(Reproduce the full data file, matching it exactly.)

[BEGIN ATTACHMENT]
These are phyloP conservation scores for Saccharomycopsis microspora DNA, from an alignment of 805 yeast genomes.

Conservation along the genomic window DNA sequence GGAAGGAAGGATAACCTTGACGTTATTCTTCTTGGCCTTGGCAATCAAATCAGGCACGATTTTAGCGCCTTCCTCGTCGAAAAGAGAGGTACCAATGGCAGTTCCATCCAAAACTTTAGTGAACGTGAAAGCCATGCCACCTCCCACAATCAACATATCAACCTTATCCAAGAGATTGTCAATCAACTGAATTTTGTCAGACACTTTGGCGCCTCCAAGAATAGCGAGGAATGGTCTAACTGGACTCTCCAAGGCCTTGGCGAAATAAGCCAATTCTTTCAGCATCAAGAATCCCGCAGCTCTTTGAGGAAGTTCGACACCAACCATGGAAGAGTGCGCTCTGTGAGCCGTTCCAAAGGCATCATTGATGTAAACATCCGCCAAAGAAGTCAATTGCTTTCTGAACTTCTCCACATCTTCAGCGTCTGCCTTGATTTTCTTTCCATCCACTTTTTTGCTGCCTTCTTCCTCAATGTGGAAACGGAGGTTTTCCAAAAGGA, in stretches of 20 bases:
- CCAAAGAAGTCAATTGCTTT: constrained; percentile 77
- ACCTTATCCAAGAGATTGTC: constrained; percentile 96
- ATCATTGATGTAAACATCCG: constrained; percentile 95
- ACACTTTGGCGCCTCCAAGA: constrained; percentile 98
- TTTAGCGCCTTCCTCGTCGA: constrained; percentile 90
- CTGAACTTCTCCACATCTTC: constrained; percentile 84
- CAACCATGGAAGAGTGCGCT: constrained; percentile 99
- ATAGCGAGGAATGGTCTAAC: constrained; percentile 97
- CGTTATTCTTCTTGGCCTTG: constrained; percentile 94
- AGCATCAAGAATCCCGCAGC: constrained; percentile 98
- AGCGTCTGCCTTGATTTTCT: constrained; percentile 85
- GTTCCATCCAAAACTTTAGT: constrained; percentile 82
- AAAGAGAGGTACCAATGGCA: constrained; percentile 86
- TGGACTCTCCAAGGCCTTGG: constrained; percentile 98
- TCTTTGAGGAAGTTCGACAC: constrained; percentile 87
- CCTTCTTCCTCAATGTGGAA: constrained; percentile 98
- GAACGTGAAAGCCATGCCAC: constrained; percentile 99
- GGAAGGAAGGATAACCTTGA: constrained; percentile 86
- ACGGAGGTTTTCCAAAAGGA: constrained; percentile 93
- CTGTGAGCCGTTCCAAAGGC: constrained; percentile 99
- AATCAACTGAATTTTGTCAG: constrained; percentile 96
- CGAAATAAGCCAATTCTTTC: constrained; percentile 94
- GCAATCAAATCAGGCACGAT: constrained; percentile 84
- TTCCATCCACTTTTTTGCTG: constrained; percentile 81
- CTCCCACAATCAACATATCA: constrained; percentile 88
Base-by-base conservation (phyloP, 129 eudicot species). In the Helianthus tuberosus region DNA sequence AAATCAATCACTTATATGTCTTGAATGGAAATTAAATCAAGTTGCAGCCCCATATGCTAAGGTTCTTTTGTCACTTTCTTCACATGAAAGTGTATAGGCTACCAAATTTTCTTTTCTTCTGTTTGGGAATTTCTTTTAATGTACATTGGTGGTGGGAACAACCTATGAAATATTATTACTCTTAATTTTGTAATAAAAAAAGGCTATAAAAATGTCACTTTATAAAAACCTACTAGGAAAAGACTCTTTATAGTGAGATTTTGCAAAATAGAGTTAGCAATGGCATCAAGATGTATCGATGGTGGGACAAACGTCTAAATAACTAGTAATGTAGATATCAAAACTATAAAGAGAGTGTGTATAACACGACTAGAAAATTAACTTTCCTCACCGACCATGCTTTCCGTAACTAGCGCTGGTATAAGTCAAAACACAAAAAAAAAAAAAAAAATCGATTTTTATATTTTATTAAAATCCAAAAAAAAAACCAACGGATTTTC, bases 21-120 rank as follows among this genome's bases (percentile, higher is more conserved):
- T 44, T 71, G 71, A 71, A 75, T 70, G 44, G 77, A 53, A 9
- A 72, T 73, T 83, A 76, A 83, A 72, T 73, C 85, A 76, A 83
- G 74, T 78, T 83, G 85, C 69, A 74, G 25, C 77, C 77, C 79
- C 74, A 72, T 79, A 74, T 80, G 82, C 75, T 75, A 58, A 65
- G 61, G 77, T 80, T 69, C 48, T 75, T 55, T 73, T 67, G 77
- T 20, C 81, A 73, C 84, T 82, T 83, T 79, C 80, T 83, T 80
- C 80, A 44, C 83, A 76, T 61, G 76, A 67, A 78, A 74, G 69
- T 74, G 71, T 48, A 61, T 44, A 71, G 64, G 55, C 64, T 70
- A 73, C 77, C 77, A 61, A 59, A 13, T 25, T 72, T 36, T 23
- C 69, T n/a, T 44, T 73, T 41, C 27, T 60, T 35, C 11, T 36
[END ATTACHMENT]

These are phyloP conservation scores for Saccharomycopsis microspora DNA, from an alignment of 805 yeast genomes.

Conservation along the genomic window DNA sequence GGAAGGAAGGATAACCTTGACGTTATTCTTCTTGGCCTTGGCAATCAAATCAGGCACGATTTTAGCGCCTTCCTCGTCGAAAAGAGAGGTACCAATGGCAGTTCCATCCAAAACTTTAGTGAACGTGAAAGCCATGCCACCTCCCACAATCAACATATCAACCTTATCCAAGAGATTGTCAATCAACTGAATTTTGTCAGACACTTTGGCGCCTCCAAGAATAGCGAGGAATGGTCTAACTGGACTCTCCAAGGCCTTGGCGAAATAAGCCAATTCTTTCAGCATCAAGAATCCCGCAGCTCTTTGAGGAAGTTCGACACCAACCATGGAAGAGTGCGCTCTGTGAGCCGTTCCAAAGGCATCATTGATGTAAACATCCGCCAAAGAAGTCAATTGCTTTCTGAACTTCTCCACATCTTCAGCGTCTGCCTTGATTTTCTTTCCATCCACTTTTTTGCTGCCTTCTTCCTCAATGTGGAAACGGAGGTTTTCCAAAAGGA, in stretches of 20 bases:
- CCAAAGAAGTCAATTGCTTT: constrained; percentile 77
- ACCTTATCCAAGAGATTGTC: constrained; percentile 96
- ATCATTGATGTAAACATCCG: constrained; percentile 95
- ACACTTTGGCGCCTCCAAGA: constrained; percentile 98
- TTTAGCGCCTTCCTCGTCGA: constrained; percentile 90
- CTGAACTTCTCCACATCTTC: constrained; percentile 84
- CAACCATGGAAGAGTGCGCT: constrained; percentile 99
- ATAGCGAGGAATGGTCTAAC: constrained; percentile 97
- CGTTATTCTTCTTGGCCTTG: constrained; percentile 94
- AGCATCAAGAATCCCGCAGC: constrained; percentile 98
- AGCGTCTGCCTTGATTTTCT: constrained; percentile 85
- GTTCCATCCAAAACTTTAGT: constrained; percentile 82
- AAAGAGAGGTACCAATGGCA: constrained; percentile 86
- TGGACTCTCCAAGGCCTTGG: constrained; percentile 98
- TCTTTGAGGAAGTTCGACAC: constrained; percentile 87
- CCTTCTTCCTCAATGTGGAA: constrained; percentile 98
- GAACGTGAAAGCCATGCCAC: constrained; percentile 99
- GGAAGGAAGGATAACCTTGA: constrained; percentile 86
- ACGGAGGTTTTCCAAAAGGA: constrained; percentile 93
- CTGTGAGCCGTTCCAAAGGC: constrained; percentile 99
- AATCAACTGAATTTTGTCAG: constrained; percentile 96
- CGAAATAAGCCAATTCTTTC: constrained; percentile 94
- GCAATCAAATCAGGCACGAT: constrained; percentile 84
- TTCCATCCACTTTTTTGCTG: constrained; percentile 81
- CTCCCACAATCAACATATCA: constrained; percentile 88
Base-by-base conservation (phyloP, 129 eudicot species). In the Helianthus tuberosus region DNA sequence AAATCAATCACTTATATGTCTTGAATGGAAATTAAATCAAGTTGCAGCCCCATATGCTAAGGTTCTTTTGTCACTTTCTTCACATGAAAGTGTATAGGCTACCAAATTTTCTTTTCTTCTGTTTGGGAATTTCTTTTAATGTACATTGGTGGTGGGAACAACCTATGAAATATTATTACTCTTAATTTTGTAATAAAAAAAGGCTATAAAAATGTCACTTTATAAAAACCTACTAGGAAAAGACTCTTTATAGTGAGATTTTGCAAAATAGAGTTAGCAATGGCATCAAGATGTATCGATGGTGGGACAAACGTCTAAATAACTAGTAATGTAGATATCAAAACTATAAAGAGAGTGTGTATAACACGACTAGAAAATTAACTTTCCTCACCGACCATGCTTTCCGTAACTAGCGCTGGTATAAGTCAAAACACAAAAAAAAAAAAAAAAATCGATTTTTATATTTTATTAAAATCCAAAAAAAAAACCAACGGATTTTC, bases 21-120 rank as follows among this genome's bases (percentile, higher is more conserved):
- T 44, T 71, G 71, A 71, A 75, T 70, G 44, G 77, A 53, A 9
- A 72, T 73, T 83, A 76, A 83, A 72, T 73, C 85, A 76, A 83
- G 74, T 78, T 83, G 85, C 69, A 74, G 25, C 77, C 77, C 79
- C 74, A 72, T 79, A 74, T 80, G 82, C 75, T 75, A 58, A 65
- G 61, G 77, T 80, T 69, C 48, T 75, T 55, T 73, T 67, G 77
- T 20, C 81, A 73, C 84, T 82, T 83, T 79, C 80, T 83, T 80
- C 80, A 44, C 83, A 76, T 61, G 76, A 67, A 78, A 74, G 69
- T 74, G 71, T 48, A 61, T 44, A 71, G 64, G 55, C 64, T 70
- A 73, C 77, C 77, A 61, A 59, A 13, T 25, T 72, T 36, T 23
- C 69, T n/a, T 44, T 73, T 41, C 27, T 60, T 35, C 11, T 36